The Languages Show 2010 – Part 3

6 Nov

Back again with Part 3.  Thought I’d best get cracking with this series of posts as next weekend is the MFL Show and Tell

This will take place in Oldham (sorry, fully booked but there will be others in the coming months) and is to be hosted by the lovely and talented Isabelle Jones.

Isabelle’s brilliant blog can be found here: 

I am sure there will be a whole host of stuff to blog about after what is certain to be an excellent opportunity to meet great colleagues and share good practice.


So, the Languages Show 2010…

I’m going to devote today’s post to the genius that is Rachel Hawkes.  Sadly, I only mananged to make it to one of Rachel’s sessions but as always, in true sharing style, she published her presentations on slideshare and you can find them below:


The session I did attend was really excellent and I have already implemented several of the ideas into my existing sessions at the University.  My favourite ideas from her top 10 (all of them were super, to be fair) were:

2. Starting with sounds.  

Rachel, like myself is a huge fan of using phonics (sound-spelling link) to accelerate language learning.  

You can find a 10 minute guide to using phonics here: 

I personally devoted a whole free wiki to phonics in German, French and Spanish when I was working for the SSAT (Specialist Schools and Academies Trust) as a Lead Practitioner for Languages last year.  The wiki currently has over 150 members.  You have to join the wiki (which will take just a few seconds) and once I have accepted you, you then you have access to over 100 free phonics resources and ideas.

The website you need to access is 


3. Make it hard and fun

Do you remember the depressing findings of the Languages Review in the UK?  Pupils admitted to finding languages hard and boring. Oh dear!  But how things have moved on since then…

It isn’t that difficult to make MFL lessons fun, with a little imagination and creative thinking.  It is more difficult to ensure that the lesson is pitched at the correct level and that there is the correct level of challenge.  I went to a brilliant session by Simon Green of TASC, Leeds at the Goethe Institute recently where he talked about “the wobble” and the furrowed brow being a good sign of pupils’ learning and thinking.  If pupils are always able to answer correctly, are we stretching them enough? Can we modify our content even slightly to allow for a bit of a “wobble”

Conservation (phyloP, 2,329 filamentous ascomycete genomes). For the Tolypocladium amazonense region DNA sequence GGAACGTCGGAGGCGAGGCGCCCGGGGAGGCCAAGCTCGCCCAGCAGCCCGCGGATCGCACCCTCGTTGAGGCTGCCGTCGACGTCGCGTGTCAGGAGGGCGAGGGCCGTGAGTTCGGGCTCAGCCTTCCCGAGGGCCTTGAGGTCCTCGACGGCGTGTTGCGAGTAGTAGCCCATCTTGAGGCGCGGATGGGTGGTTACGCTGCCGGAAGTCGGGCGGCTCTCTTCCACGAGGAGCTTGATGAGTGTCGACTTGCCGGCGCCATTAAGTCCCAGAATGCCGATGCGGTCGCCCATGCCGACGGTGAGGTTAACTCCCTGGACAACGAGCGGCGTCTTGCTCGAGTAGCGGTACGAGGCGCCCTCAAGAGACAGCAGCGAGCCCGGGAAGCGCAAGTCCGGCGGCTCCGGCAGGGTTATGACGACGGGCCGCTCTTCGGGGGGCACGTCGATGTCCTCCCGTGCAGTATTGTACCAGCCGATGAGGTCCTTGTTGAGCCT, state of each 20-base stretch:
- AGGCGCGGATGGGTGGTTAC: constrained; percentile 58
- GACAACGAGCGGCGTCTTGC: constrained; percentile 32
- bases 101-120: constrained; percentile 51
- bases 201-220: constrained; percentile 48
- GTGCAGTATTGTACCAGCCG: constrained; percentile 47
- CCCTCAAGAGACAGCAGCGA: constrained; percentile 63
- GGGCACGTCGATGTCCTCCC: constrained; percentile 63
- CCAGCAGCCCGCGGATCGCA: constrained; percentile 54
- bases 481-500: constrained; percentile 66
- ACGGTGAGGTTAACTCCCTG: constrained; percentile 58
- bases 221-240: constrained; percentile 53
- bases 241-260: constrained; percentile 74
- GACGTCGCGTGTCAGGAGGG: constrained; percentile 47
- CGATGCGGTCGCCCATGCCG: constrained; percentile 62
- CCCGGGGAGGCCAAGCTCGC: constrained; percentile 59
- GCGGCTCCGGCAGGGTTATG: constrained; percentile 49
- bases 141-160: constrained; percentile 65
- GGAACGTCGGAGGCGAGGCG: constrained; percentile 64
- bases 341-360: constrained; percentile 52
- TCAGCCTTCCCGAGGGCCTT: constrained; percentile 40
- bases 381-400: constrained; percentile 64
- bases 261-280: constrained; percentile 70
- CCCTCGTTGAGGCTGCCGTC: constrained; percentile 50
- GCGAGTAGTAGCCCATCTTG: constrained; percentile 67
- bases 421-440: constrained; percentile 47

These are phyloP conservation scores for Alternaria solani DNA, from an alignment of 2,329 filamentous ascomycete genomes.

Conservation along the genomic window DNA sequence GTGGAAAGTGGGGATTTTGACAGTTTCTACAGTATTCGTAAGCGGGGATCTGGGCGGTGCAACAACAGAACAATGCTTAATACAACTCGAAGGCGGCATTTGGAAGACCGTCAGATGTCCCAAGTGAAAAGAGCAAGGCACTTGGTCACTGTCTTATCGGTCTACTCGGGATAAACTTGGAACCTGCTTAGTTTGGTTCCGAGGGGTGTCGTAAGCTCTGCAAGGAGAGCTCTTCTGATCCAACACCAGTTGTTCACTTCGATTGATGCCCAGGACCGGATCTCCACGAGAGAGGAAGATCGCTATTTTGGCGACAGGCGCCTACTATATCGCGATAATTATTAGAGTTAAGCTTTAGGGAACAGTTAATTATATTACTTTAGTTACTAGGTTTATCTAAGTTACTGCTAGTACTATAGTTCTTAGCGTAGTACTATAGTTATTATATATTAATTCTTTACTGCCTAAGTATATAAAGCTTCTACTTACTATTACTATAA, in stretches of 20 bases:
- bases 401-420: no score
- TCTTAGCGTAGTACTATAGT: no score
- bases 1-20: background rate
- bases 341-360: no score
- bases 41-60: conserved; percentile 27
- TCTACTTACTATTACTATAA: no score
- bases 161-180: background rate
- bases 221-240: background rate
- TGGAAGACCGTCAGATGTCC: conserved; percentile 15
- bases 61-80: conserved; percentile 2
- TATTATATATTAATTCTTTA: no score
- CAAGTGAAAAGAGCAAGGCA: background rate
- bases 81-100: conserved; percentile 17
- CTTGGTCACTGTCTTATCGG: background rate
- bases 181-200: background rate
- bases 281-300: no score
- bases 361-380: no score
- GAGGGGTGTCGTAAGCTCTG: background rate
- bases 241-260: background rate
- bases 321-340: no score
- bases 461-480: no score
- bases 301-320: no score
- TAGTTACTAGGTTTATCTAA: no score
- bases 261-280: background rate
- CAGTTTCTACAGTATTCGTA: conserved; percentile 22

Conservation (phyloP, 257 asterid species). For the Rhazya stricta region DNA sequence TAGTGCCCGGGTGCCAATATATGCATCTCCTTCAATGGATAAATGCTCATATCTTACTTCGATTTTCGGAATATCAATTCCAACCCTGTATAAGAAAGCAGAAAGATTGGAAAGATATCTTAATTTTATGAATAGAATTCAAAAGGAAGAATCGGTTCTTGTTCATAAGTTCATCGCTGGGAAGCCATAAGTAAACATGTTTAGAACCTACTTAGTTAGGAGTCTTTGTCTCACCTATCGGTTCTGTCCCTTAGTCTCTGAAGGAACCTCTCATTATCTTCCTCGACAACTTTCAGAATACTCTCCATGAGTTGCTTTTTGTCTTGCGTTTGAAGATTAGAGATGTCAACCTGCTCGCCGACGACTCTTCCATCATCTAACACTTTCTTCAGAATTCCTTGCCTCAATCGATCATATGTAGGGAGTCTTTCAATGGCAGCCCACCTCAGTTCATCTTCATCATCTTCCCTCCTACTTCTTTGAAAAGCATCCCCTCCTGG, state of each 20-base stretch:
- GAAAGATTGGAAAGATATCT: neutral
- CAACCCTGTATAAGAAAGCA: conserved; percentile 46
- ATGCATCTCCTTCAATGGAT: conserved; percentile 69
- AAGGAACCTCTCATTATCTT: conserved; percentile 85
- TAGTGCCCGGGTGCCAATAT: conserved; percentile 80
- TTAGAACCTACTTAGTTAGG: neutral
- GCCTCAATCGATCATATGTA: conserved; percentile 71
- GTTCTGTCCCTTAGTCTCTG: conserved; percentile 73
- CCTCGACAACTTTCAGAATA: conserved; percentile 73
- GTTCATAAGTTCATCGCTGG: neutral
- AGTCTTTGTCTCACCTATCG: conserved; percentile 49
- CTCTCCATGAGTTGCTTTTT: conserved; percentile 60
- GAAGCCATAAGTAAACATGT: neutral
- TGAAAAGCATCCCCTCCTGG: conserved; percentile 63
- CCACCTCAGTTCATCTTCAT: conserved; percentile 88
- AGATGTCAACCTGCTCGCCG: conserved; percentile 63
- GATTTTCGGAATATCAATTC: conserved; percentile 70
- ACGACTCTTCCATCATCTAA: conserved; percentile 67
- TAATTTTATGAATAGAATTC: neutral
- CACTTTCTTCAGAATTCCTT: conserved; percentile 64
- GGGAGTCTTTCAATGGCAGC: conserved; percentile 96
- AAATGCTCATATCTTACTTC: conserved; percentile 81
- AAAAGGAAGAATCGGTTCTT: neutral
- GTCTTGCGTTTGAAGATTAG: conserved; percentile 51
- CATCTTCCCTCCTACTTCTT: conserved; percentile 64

My husband is a keen cyclist.  He often does 100 miles before breakfast and has a bike for almost every day of the week.  In fact, at times, I wonder if he doesn’t love his bikes more than his wife!  When he really pushes himself and comes back in a bit of a red-faced, out of breath state, he refers to it as “feeling the burn!”

6. More to say

The idea of asking typical questions such as “Tu as des frères et des soeurs?” and setting limitations (such as you must answer in just 7 words) is so simple but so effective.  My trainees had a go at this the other week and most were unable to do it without counting on their fingers – a clear visible cue to the teacher that effective thinking and learning is taking place.  

Try this one with your learners – it really is brilliant.

7. Once more with feeling

Give characterisation cards when doing role play in MFL.  Role play no longer forms part of the new style GCSE speaking exam (teachers across the UK breathe a huge sigh of relief!) but it still features in MFL lessons as a means of getting pupils to work effectively in pairs and small groups.  Some pupils find it dull, to be honest, but giving your role a specific set of characteristics sounds much more motivating.  

Another one to try?

8. Doing a lot with a little

These support sheets (in French, German and Spanish) are super and allow for more independent learning particularly when learners are scripting written and spoken work.  Lots less hands up, “Miss, what’s the French for…?” and lots more time for the teacher to “helicopter” and see how pupils are getting on, uninterrupted.  Hoorah!

Rachel’s blog can be found here:

Here is the PPT from her second session:


Take some time to have a good look at all her super resources – you’ll be glad you did!




One Response to “The Languages Show 2010 – Part 3”

  1. Isabelle Jones November 6, 2010 at 11:09 pm #

    Dear SuziThank you so much for the lovely mention. I have been overwhelmed by the response to the Oldham Show and Tell. If it goes well, there is absolutely no reason why we can’t have more of this sharing good practice business…YOUR LANGUAGES NEED YOU!Isabelle

Leave a Reply

Fill in your details below or click an icon to log in: Logo

You are commenting using your account. Log Out /  Change )

Google photo

You are commenting using your Google account. Log Out /  Change )

Twitter picture

You are commenting using your Twitter account. Log Out /  Change )

Facebook photo

You are commenting using your Facebook account. Log Out /  Change )

Connecting to %s

%d bloggers like this: